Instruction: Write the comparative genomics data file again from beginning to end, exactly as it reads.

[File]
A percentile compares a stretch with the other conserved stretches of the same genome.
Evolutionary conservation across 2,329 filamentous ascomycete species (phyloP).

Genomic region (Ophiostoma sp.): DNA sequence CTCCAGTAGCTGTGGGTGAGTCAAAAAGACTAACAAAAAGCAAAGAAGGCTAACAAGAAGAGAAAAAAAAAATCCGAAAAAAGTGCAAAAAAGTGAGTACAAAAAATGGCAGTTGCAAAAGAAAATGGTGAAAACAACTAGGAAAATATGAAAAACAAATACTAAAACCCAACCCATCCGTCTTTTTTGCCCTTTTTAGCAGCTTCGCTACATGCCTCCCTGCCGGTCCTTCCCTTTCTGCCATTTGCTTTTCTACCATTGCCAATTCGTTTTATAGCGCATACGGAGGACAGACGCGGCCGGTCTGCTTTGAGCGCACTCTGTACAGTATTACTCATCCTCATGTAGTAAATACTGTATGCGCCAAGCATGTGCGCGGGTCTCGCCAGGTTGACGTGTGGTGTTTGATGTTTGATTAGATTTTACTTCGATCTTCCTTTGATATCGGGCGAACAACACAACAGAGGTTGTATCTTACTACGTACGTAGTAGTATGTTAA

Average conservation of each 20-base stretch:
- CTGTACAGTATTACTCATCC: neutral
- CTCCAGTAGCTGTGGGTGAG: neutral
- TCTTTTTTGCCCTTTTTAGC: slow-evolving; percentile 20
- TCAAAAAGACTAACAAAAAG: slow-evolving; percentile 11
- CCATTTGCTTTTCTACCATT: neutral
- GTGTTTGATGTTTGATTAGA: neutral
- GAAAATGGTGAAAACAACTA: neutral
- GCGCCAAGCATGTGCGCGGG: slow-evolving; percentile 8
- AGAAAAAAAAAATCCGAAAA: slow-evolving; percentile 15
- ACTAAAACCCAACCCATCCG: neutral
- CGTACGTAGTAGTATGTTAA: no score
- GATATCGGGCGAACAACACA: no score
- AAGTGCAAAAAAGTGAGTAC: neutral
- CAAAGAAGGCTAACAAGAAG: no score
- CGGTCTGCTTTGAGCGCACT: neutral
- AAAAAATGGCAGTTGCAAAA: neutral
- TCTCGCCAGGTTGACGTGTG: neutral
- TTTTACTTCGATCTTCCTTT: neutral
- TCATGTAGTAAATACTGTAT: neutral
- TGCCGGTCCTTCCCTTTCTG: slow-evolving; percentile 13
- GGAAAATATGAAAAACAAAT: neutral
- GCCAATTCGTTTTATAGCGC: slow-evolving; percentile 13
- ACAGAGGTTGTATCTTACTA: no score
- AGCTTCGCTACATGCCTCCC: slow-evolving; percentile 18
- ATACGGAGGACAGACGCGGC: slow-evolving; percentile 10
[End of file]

A percentile compares a stretch with the other conserved stretches of the same genome.
Evolutionary conservation across 2,329 filamentous ascomycete species (phyloP).

Genomic region (Ophiostoma sp.): DNA sequence CTCCAGTAGCTGTGGGTGAGTCAAAAAGACTAACAAAAAGCAAAGAAGGCTAACAAGAAGAGAAAAAAAAAATCCGAAAAAAGTGCAAAAAAGTGAGTACAAAAAATGGCAGTTGCAAAAGAAAATGGTGAAAACAACTAGGAAAATATGAAAAACAAATACTAAAACCCAACCCATCCGTCTTTTTTGCCCTTTTTAGCAGCTTCGCTACATGCCTCCCTGCCGGTCCTTCCCTTTCTGCCATTTGCTTTTCTACCATTGCCAATTCGTTTTATAGCGCATACGGAGGACAGACGCGGCCGGTCTGCTTTGAGCGCACTCTGTACAGTATTACTCATCCTCATGTAGTAAATACTGTATGCGCCAAGCATGTGCGCGGGTCTCGCCAGGTTGACGTGTGGTGTTTGATGTTTGATTAGATTTTACTTCGATCTTCCTTTGATATCGGGCGAACAACACAACAGAGGTTGTATCTTACTACGTACGTAGTAGTATGTTAA

Average conservation of each 20-base stretch:
- CTGTACAGTATTACTCATCC: neutral
- CTCCAGTAGCTGTGGGTGAG: neutral
- TCTTTTTTGCCCTTTTTAGC: slow-evolving; percentile 20
- TCAAAAAGACTAACAAAAAG: slow-evolving; percentile 11
- CCATTTGCTTTTCTACCATT: neutral
- GTGTTTGATGTTTGATTAGA: neutral
- GAAAATGGTGAAAACAACTA: neutral
- GCGCCAAGCATGTGCGCGGG: slow-evolving; percentile 8
- AGAAAAAAAAAATCCGAAAA: slow-evolving; percentile 15
- ACTAAAACCCAACCCATCCG: neutral
- CGTACGTAGTAGTATGTTAA: no score
- GATATCGGGCGAACAACACA: no score
- AAGTGCAAAAAAGTGAGTAC: neutral
- CAAAGAAGGCTAACAAGAAG: no score
- CGGTCTGCTTTGAGCGCACT: neutral
- AAAAAATGGCAGTTGCAAAA: neutral
- TCTCGCCAGGTTGACGTGTG: neutral
- TTTTACTTCGATCTTCCTTT: neutral
- TCATGTAGTAAATACTGTAT: neutral
- TGCCGGTCCTTCCCTTTCTG: slow-evolving; percentile 13
- GGAAAATATGAAAAACAAAT: neutral
- GCCAATTCGTTTTATAGCGC: slow-evolving; percentile 13
- ACAGAGGTTGTATCTTACTA: no score
- AGCTTCGCTACATGCCTCCC: slow-evolving; percentile 18
- ATACGGAGGACAGACGCGGC: slow-evolving; percentile 10